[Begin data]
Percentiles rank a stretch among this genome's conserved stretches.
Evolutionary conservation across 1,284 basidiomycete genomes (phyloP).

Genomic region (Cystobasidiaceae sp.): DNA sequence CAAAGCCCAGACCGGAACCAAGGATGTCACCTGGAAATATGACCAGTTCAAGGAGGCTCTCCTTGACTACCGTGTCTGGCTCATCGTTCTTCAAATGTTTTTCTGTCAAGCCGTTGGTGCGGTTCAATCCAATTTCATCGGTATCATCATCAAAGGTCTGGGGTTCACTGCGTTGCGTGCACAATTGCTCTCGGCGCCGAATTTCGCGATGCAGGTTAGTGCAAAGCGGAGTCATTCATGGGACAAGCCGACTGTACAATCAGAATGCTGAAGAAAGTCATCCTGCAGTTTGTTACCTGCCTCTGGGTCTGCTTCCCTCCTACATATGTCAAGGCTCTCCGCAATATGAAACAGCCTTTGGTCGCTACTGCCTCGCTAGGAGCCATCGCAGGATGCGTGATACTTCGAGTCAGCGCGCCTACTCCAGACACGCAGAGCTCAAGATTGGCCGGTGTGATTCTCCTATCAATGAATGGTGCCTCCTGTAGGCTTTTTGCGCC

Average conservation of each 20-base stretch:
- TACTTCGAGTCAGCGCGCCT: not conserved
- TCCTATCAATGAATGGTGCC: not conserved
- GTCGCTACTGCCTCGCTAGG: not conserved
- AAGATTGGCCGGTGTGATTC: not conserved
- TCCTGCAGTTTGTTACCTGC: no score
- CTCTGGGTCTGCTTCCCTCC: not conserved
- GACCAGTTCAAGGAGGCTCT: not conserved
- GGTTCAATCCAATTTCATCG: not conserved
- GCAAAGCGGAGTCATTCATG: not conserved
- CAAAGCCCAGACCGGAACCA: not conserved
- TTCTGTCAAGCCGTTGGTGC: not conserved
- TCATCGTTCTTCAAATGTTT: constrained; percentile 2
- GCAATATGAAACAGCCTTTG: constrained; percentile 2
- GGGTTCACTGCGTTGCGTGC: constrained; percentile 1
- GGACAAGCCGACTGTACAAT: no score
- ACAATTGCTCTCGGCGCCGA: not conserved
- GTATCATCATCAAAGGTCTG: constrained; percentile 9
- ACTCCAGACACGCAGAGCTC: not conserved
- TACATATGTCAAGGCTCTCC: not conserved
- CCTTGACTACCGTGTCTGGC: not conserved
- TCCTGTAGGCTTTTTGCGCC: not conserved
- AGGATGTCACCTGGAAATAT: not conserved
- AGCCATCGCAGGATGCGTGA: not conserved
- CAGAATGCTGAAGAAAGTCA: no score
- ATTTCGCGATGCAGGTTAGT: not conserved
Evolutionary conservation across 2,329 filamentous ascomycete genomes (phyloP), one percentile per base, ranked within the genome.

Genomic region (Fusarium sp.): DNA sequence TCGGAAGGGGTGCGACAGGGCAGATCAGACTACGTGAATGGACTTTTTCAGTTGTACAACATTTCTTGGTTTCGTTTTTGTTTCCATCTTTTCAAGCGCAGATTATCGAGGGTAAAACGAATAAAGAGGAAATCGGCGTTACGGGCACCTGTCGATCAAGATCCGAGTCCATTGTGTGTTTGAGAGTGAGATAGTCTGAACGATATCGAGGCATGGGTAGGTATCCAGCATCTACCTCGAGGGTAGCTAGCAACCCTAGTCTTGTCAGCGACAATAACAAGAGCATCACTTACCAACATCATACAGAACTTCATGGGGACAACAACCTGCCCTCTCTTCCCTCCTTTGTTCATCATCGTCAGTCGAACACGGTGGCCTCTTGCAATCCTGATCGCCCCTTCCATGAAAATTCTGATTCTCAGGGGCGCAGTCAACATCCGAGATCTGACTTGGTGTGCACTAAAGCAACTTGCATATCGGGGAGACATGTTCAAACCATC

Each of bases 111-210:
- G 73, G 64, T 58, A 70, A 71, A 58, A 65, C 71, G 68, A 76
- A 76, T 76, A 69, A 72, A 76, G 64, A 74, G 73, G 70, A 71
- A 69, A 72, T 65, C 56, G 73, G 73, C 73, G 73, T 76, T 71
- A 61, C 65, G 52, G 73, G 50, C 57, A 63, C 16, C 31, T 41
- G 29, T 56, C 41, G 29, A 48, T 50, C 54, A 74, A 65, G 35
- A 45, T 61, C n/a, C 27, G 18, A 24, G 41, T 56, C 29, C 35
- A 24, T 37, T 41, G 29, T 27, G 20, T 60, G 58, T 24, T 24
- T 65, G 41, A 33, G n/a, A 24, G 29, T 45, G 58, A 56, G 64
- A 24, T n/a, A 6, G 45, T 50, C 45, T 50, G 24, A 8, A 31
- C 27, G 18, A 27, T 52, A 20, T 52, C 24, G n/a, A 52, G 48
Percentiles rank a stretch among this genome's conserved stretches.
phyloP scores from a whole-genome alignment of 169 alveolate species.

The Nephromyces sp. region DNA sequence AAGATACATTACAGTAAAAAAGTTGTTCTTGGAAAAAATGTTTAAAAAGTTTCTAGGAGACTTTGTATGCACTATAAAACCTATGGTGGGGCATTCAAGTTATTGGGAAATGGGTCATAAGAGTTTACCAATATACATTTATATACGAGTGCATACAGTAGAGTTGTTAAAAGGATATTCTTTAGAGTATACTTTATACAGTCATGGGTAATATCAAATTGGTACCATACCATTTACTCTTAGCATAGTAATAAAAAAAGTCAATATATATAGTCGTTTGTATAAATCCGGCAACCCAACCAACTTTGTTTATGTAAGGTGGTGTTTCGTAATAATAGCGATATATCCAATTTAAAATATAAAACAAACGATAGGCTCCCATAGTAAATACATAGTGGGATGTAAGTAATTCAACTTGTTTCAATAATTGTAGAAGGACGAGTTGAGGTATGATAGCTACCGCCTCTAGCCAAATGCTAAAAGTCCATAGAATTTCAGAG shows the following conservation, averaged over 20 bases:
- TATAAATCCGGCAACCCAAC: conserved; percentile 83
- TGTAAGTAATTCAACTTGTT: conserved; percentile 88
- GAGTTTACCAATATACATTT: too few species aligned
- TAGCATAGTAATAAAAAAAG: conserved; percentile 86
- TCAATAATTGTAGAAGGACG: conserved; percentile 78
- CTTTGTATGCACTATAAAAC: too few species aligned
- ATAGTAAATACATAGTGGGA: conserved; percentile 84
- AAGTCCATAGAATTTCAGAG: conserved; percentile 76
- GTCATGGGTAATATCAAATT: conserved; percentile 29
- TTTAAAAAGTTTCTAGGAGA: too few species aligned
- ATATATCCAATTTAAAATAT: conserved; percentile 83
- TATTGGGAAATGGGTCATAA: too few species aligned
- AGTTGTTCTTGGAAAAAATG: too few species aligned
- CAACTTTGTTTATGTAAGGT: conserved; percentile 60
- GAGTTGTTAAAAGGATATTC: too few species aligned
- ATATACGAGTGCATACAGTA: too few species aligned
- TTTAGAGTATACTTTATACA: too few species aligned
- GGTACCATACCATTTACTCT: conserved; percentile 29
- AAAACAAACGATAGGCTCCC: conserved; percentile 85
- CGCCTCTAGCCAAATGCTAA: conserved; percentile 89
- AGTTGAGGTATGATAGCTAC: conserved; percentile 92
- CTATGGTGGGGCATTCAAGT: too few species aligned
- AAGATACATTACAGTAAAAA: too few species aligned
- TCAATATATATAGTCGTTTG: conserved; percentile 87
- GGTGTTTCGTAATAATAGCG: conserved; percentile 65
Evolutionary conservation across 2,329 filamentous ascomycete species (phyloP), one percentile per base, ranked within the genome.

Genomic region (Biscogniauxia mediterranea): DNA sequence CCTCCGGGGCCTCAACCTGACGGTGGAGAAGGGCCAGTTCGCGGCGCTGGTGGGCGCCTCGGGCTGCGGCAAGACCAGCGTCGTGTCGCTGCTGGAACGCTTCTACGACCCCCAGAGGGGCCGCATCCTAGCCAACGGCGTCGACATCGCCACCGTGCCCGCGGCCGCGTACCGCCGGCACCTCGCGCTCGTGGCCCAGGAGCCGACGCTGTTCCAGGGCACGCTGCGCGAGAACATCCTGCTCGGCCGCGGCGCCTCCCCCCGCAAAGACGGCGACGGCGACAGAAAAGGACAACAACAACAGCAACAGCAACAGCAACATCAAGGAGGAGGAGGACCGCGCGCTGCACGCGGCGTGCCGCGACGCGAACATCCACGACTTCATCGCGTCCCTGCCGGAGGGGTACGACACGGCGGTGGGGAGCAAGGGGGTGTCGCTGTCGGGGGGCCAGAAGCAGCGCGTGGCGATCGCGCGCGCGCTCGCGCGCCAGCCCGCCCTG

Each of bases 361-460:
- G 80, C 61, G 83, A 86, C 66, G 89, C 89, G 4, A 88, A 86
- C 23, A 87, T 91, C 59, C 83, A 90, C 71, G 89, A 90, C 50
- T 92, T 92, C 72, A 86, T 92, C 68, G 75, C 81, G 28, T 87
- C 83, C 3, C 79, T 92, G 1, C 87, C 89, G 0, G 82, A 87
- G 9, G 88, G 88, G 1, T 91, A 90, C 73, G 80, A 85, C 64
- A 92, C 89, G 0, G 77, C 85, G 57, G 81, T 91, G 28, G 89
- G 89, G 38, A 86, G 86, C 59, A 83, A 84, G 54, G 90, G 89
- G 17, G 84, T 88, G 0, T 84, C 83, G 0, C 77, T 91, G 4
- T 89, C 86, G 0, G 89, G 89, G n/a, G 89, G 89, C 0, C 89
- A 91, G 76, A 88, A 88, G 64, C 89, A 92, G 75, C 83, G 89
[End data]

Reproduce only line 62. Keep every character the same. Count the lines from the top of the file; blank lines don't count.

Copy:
- TTTAGAGTATACTTTATACA: too few species aligned